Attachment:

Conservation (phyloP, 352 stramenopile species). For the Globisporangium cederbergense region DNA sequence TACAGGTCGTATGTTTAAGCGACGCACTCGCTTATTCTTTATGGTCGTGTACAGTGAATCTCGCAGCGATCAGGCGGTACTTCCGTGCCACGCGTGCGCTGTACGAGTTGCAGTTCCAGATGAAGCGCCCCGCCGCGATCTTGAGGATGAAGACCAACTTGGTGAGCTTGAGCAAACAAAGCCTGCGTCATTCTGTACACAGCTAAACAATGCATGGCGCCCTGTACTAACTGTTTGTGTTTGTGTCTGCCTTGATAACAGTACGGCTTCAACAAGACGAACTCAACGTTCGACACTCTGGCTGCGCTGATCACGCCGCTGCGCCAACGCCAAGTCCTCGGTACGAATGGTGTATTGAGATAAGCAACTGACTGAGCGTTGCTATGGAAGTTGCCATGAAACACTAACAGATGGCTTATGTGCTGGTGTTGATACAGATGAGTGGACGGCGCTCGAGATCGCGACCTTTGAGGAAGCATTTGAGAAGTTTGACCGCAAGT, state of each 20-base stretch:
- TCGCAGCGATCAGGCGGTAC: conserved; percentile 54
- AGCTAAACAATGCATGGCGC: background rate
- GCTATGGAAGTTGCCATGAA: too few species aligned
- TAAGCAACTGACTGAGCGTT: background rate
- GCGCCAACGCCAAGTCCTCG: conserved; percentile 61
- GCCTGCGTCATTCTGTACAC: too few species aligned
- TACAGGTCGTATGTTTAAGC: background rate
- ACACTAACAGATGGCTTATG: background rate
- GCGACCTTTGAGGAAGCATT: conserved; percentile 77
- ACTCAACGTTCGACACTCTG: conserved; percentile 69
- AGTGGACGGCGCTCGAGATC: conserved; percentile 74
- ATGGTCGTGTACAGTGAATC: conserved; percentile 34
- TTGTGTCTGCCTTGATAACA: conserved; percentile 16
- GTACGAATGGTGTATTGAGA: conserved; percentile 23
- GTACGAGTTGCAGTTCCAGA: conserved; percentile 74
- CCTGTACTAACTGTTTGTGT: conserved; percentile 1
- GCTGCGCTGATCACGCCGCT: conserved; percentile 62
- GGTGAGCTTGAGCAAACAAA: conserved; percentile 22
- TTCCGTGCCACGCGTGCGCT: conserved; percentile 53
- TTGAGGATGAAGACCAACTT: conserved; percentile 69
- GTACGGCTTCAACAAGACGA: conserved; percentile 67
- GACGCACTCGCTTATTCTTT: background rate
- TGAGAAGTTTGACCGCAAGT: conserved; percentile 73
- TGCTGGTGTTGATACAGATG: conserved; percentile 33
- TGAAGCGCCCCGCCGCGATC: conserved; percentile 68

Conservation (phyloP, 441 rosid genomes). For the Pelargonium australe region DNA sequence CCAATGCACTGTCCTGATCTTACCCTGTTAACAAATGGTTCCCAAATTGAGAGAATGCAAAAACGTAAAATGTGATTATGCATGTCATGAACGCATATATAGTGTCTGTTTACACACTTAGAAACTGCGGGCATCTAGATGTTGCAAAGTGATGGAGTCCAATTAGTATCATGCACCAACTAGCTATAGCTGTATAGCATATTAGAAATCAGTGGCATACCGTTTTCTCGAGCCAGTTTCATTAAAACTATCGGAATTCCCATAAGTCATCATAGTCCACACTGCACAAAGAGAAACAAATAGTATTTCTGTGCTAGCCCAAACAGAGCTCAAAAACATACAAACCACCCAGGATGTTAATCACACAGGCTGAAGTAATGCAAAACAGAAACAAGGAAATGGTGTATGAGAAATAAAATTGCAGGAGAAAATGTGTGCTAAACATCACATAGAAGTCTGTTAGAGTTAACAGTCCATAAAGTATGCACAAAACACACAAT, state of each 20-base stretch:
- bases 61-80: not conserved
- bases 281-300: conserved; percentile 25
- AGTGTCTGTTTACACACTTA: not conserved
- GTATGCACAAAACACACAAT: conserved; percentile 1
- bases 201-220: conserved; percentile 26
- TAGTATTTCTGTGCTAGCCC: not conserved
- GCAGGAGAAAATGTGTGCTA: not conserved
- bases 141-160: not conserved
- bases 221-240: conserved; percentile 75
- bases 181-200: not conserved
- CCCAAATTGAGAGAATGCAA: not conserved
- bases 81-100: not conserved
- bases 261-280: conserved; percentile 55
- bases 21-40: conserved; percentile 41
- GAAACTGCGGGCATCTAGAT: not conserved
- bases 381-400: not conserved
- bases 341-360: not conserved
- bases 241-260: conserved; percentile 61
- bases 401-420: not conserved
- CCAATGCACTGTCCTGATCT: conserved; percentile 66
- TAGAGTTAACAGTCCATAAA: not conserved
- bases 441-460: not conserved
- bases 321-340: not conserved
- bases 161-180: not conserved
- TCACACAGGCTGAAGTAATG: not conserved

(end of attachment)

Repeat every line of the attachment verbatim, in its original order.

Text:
Conservation (phyloP, 352 stramenopile species). For the Globisporangium cederbergense region DNA sequence TACAGGTCGTATGTTTAAGCGACGCACTCGCTTATTCTTTATGGTCGTGTACAGTGAATCTCGCAGCGATCAGGCGGTACTTCCGTGCCACGCGTGCGCTGTACGAGTTGCAGTTCCAGATGAAGCGCCCCGCCGCGATCTTGAGGATGAAGACCAACTTGGTGAGCTTGAGCAAACAAAGCCTGCGTCATTCTGTACACAGCTAAACAATGCATGGCGCCCTGTACTAACTGTTTGTGTTTGTGTCTGCCTTGATAACAGTACGGCTTCAACAAGACGAACTCAACGTTCGACACTCTGGCTGCGCTGATCACGCCGCTGCGCCAACGCCAAGTCCTCGGTACGAATGGTGTATTGAGATAAGCAACTGACTGAGCGTTGCTATGGAAGTTGCCATGAAACACTAACAGATGGCTTATGTGCTGGTGTTGATACAGATGAGTGGACGGCGCTCGAGATCGCGACCTTTGAGGAAGCATTTGAGAAGTTTGACCGCAAGT, state of each 20-base stretch:
- TCGCAGCGATCAGGCGGTAC: conserved; percentile 54
- AGCTAAACAATGCATGGCGC: background rate
- GCTATGGAAGTTGCCATGAA: too few species aligned
- TAAGCAACTGACTGAGCGTT: background rate
- GCGCCAACGCCAAGTCCTCG: conserved; percentile 61
- GCCTGCGTCATTCTGTACAC: too few species aligned
- TACAGGTCGTATGTTTAAGC: background rate
- ACACTAACAGATGGCTTATG: background rate
- GCGACCTTTGAGGAAGCATT: conserved; percentile 77
- ACTCAACGTTCGACACTCTG: conserved; percentile 69
- AGTGGACGGCGCTCGAGATC: conserved; percentile 74
- ATGGTCGTGTACAGTGAATC: conserved; percentile 34
- TTGTGTCTGCCTTGATAACA: conserved; percentile 16
- GTACGAATGGTGTATTGAGA: conserved; percentile 23
- GTACGAGTTGCAGTTCCAGA: conserved; percentile 74
- CCTGTACTAACTGTTTGTGT: conserved; percentile 1
- GCTGCGCTGATCACGCCGCT: conserved; percentile 62
- GGTGAGCTTGAGCAAACAAA: conserved; percentile 22
- TTCCGTGCCACGCGTGCGCT: conserved; percentile 53
- TTGAGGATGAAGACCAACTT: conserved; percentile 69
- GTACGGCTTCAACAAGACGA: conserved; percentile 67
- GACGCACTCGCTTATTCTTT: background rate
- TGAGAAGTTTGACCGCAAGT: conserved; percentile 73
- TGCTGGTGTTGATACAGATG: conserved; percentile 33
- TGAAGCGCCCCGCCGCGATC: conserved; percentile 68

Conservation (phyloP, 441 rosid genomes). For the Pelargonium australe region DNA sequence CCAATGCACTGTCCTGATCTTACCCTGTTAACAAATGGTTCCCAAATTGAGAGAATGCAAAAACGTAAAATGTGATTATGCATGTCATGAACGCATATATAGTGTCTGTTTACACACTTAGAAACTGCGGGCATCTAGATGTTGCAAAGTGATGGAGTCCAATTAGTATCATGCACCAACTAGCTATAGCTGTATAGCATATTAGAAATCAGTGGCATACCGTTTTCTCGAGCCAGTTTCATTAAAACTATCGGAATTCCCATAAGTCATCATAGTCCACACTGCACAAAGAGAAACAAATAGTATTTCTGTGCTAGCCCAAACAGAGCTCAAAAACATACAAACCACCCAGGATGTTAATCACACAGGCTGAAGTAATGCAAAACAGAAACAAGGAAATGGTGTATGAGAAATAAAATTGCAGGAGAAAATGTGTGCTAAACATCACATAGAAGTCTGTTAGAGTTAACAGTCCATAAAGTATGCACAAAACACACAAT, state of each 20-base stretch:
- bases 61-80: not conserved
- bases 281-300: conserved; percentile 25
- AGTGTCTGTTTACACACTTA: not conserved
- GTATGCACAAAACACACAAT: conserved; percentile 1
- bases 201-220: conserved; percentile 26
- TAGTATTTCTGTGCTAGCCC: not conserved
- GCAGGAGAAAATGTGTGCTA: not conserved
- bases 141-160: not conserved
- bases 221-240: conserved; percentile 75
- bases 181-200: not conserved
- CCCAAATTGAGAGAATGCAA: not conserved
- bases 81-100: not conserved
- bases 261-280: conserved; percentile 55
- bases 21-40: conserved; percentile 41
- GAAACTGCGGGCATCTAGAT: not conserved
- bases 381-400: not conserved
- bases 341-360: not conserved
- bases 241-260: conserved; percentile 61
- bases 401-420: not conserved
- CCAATGCACTGTCCTGATCT: conserved; percentile 66
- TAGAGTTAACAGTCCATAAA: not conserved
- bases 441-460: not conserved
- bases 321-340: not conserved
- bases 161-180: not conserved
- TCACACAGGCTGAAGTAATG: not conserved